Beware the stinky plant – its odor is its allure

McClatchy Washington BureauJuly 16, 2013 

Tourists admire the Titan Arum at the U.S. Botanical Garden in Washington, D.C., July 16, 2013. When it blooms, it smells like rotting meat.

KATE IRBY — MCT

— Here’s a seldom-used mating tactic: Pretend to be a dead animal.

While probably bad advice for most of us, that’s what passes for romance in the world of the titan arum, otherwise known as the corpse flower, or more commonly, the stinky plant.

And is it ever.

The plant emits a strong, nauseating odor once it blooms that is said to smell like rotting flesh. But it’s catnip to beetles, which usually root around in animal corpses and dung, which serve to pollinate the flowers.

The U.S. Botanic Garden has a stinky plant set to bloom any day now, its first since 2007. Native to the tropical rainforests of Sumatra, Indonesia, the sight – and smell – of the plant is rare on this side of the world.

And now, like the White House and the Jefferson Memorial, it’s become another capital tourist attraction, at least briefly.

Call it the “weird factor,” said Bill McLaughlin, plant curator at the Botanic Garden. A live webcam on the plant received more than 70,000 views on Tuesday, even before it has bloomed.

“This is the first one to bloom since the advent of social media, and we’ve had a live webcam on it 24 hours a day,” McLaughlin said. “So we’re looking at a huge increase in the past two days of people watching this flower, and what we’re hoping – and fearing – is that a lot of them are waiting to see it flip open and then they’re going to get in line, and that would be an unprecedented crowd for us.”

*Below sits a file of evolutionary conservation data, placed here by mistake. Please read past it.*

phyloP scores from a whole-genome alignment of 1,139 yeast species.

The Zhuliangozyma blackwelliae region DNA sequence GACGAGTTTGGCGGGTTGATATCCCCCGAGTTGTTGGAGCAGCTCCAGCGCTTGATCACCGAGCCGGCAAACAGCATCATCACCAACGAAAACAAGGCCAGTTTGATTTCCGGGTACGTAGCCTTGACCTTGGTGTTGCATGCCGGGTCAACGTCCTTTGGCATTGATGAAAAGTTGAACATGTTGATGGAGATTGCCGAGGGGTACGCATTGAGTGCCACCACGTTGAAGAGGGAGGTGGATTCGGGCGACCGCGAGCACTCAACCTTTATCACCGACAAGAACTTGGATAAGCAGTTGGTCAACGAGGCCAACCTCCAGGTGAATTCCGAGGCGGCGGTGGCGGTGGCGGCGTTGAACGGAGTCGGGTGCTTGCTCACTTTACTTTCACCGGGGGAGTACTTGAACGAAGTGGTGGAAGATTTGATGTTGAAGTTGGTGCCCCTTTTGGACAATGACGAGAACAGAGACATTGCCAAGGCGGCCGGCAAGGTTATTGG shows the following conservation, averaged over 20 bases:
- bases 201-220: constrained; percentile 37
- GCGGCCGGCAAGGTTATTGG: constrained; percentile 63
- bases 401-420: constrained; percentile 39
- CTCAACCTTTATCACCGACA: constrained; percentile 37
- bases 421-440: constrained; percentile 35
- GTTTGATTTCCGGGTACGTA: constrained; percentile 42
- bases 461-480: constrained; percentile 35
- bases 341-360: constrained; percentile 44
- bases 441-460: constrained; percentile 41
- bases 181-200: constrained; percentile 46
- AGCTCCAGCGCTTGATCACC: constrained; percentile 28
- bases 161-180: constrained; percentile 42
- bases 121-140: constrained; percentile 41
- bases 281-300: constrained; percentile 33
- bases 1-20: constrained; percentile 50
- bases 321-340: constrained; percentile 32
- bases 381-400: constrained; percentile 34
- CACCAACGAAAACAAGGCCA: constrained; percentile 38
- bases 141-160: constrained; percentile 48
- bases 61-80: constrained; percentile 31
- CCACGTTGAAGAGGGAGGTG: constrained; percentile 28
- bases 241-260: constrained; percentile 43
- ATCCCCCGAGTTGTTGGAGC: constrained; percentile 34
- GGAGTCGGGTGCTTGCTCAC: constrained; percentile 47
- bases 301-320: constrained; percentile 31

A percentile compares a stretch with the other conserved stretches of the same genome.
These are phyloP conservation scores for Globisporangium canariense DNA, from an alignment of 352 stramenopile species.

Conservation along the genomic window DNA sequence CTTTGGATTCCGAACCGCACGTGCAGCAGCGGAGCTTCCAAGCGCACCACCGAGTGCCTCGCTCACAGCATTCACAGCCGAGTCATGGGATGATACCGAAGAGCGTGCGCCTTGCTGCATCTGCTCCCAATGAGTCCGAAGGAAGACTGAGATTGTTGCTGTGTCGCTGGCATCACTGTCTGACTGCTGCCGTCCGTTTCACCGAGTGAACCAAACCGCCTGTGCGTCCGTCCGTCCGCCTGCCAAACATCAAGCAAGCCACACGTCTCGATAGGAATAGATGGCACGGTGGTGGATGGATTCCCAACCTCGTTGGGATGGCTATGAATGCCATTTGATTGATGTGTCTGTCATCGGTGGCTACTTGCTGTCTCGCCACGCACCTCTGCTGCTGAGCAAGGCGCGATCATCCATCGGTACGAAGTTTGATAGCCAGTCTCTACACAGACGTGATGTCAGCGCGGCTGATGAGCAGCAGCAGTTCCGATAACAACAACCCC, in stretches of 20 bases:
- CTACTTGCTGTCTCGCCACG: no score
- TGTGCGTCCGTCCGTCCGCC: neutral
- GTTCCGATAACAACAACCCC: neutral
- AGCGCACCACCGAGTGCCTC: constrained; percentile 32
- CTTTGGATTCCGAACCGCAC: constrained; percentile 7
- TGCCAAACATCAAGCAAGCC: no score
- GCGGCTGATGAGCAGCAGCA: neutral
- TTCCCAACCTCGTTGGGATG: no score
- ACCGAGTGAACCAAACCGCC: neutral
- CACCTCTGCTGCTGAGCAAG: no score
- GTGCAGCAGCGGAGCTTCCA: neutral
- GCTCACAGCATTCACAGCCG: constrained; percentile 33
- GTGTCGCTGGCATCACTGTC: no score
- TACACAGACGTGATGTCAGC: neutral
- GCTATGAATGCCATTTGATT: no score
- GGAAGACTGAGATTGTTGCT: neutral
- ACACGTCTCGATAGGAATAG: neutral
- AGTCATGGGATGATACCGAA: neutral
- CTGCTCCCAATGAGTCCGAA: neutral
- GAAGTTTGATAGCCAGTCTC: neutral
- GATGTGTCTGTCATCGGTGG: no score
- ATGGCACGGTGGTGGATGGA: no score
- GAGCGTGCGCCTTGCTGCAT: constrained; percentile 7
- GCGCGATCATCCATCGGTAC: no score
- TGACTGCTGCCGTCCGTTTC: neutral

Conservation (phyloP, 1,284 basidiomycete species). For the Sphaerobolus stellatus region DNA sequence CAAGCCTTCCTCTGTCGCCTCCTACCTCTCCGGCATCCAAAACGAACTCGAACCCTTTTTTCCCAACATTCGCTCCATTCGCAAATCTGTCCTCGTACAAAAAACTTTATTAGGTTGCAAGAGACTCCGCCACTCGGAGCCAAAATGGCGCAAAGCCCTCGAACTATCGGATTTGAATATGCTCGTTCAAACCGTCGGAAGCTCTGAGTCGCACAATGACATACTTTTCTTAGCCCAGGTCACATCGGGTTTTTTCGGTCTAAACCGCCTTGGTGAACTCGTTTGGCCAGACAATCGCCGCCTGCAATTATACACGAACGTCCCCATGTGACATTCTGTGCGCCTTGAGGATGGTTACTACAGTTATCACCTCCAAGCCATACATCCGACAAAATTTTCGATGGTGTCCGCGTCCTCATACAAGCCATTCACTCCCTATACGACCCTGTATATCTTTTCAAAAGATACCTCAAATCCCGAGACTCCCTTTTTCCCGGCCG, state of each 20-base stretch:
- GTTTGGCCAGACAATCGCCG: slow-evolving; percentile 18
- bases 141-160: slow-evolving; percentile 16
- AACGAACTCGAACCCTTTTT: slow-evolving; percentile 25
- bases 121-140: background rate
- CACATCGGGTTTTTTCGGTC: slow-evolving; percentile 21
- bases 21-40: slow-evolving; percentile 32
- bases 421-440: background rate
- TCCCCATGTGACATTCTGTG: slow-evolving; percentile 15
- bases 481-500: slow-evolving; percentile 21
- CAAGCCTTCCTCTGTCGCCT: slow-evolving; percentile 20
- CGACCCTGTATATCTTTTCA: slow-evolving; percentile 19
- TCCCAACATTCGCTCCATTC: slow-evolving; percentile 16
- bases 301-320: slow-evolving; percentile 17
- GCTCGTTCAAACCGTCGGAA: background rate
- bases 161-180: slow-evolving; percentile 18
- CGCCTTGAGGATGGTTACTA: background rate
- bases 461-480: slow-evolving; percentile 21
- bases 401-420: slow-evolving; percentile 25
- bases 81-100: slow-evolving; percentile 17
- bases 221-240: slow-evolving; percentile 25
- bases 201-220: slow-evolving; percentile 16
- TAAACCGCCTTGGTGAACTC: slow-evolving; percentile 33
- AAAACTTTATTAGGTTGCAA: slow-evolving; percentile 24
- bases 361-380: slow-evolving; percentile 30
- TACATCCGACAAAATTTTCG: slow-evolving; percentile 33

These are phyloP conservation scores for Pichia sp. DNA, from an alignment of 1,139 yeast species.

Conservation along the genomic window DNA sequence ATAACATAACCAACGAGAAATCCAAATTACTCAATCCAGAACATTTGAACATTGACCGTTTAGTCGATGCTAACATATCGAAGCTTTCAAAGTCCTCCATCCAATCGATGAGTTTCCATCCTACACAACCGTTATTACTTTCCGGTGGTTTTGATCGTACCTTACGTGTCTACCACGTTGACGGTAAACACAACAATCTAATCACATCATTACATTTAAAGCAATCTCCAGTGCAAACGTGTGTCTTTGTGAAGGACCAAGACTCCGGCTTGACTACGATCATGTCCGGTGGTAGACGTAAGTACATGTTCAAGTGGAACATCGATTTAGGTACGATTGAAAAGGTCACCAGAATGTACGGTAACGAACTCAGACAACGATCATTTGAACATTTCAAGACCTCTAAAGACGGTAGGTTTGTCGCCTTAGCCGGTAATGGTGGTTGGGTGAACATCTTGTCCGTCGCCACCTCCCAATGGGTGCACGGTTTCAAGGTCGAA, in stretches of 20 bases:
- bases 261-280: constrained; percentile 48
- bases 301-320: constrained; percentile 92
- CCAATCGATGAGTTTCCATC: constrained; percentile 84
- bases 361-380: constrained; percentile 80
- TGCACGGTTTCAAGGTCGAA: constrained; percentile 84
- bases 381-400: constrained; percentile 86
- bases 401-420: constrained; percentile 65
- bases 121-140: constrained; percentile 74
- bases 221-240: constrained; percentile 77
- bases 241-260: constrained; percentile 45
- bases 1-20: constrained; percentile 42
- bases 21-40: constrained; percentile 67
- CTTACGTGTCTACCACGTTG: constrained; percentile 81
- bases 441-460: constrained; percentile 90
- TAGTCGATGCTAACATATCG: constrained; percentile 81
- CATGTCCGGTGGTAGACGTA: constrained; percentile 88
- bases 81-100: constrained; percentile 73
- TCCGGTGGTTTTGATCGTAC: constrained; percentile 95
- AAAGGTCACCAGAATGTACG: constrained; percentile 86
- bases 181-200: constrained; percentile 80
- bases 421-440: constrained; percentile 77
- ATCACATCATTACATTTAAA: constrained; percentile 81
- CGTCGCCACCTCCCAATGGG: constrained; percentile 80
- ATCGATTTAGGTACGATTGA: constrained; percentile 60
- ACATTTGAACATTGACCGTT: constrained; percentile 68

Caroline Siegert, a 16-year-old high school junior from Fairfax, Va., and her mother arrived at 10 a.m. Tuesday and spent a fruitless day at the garden hoping to witness the flower emerge. But they intend to return Wednesday, and if the plant still refuses to bloom then, they will go back Thursday, and even Friday.

“I want to become a botanist, so we were planning to come here anyway,” Caroline said. “But when we saw on the website that this was supposed to be blooming, we thought it was great and really wanted to see it.”

McLaughlin said that ever since the garden’s last flowering titan arum six years ago, someone has asked every day if they had the exotic plant.

“So for 2,000 days in a row we’ve said ‘no,’ but today we can say ‘yes,’” he said. “But they want the stink, too, which is just a one-day event.”

The smell, however, represents only one oddity in a long list of weird traits. The stinky plant is also huge. This one is currently six and a half feet tall and still growing. The shortest one was around four feet, and the tallest was over 10 feet.

They also grow very fast; McLaughlin said garden workers didn’t even know this bud would be a flower until about a week ago, And, like something out of a bad science fiction movie, it’s growing: 10 inches since Sunday.

Once it blooms and reveals its maroons, purples and reds, the stinky plant will only stay open for 24 to 48 hours before the flower starts to collapse. Death will come within a week, but an underground part of the plant, called the tuber, stays alive.

McLaughlin said while there’s hope every year that the tuber will produce a flower, nine times out of 10 it’s a single, umbrella-like leaf. He predicted that the flower will open Thursday morning, but there’s no way to be sure.

“It’s funny, because people are coming in to see a flower that isn’t very floral, at all,” he said. “They’re coming in to gag, and laugh and point and hold their nose, and experience something that very few people get to experience.”

Email: Kirby@mcclatchydc.com; Twitter: @kateirby

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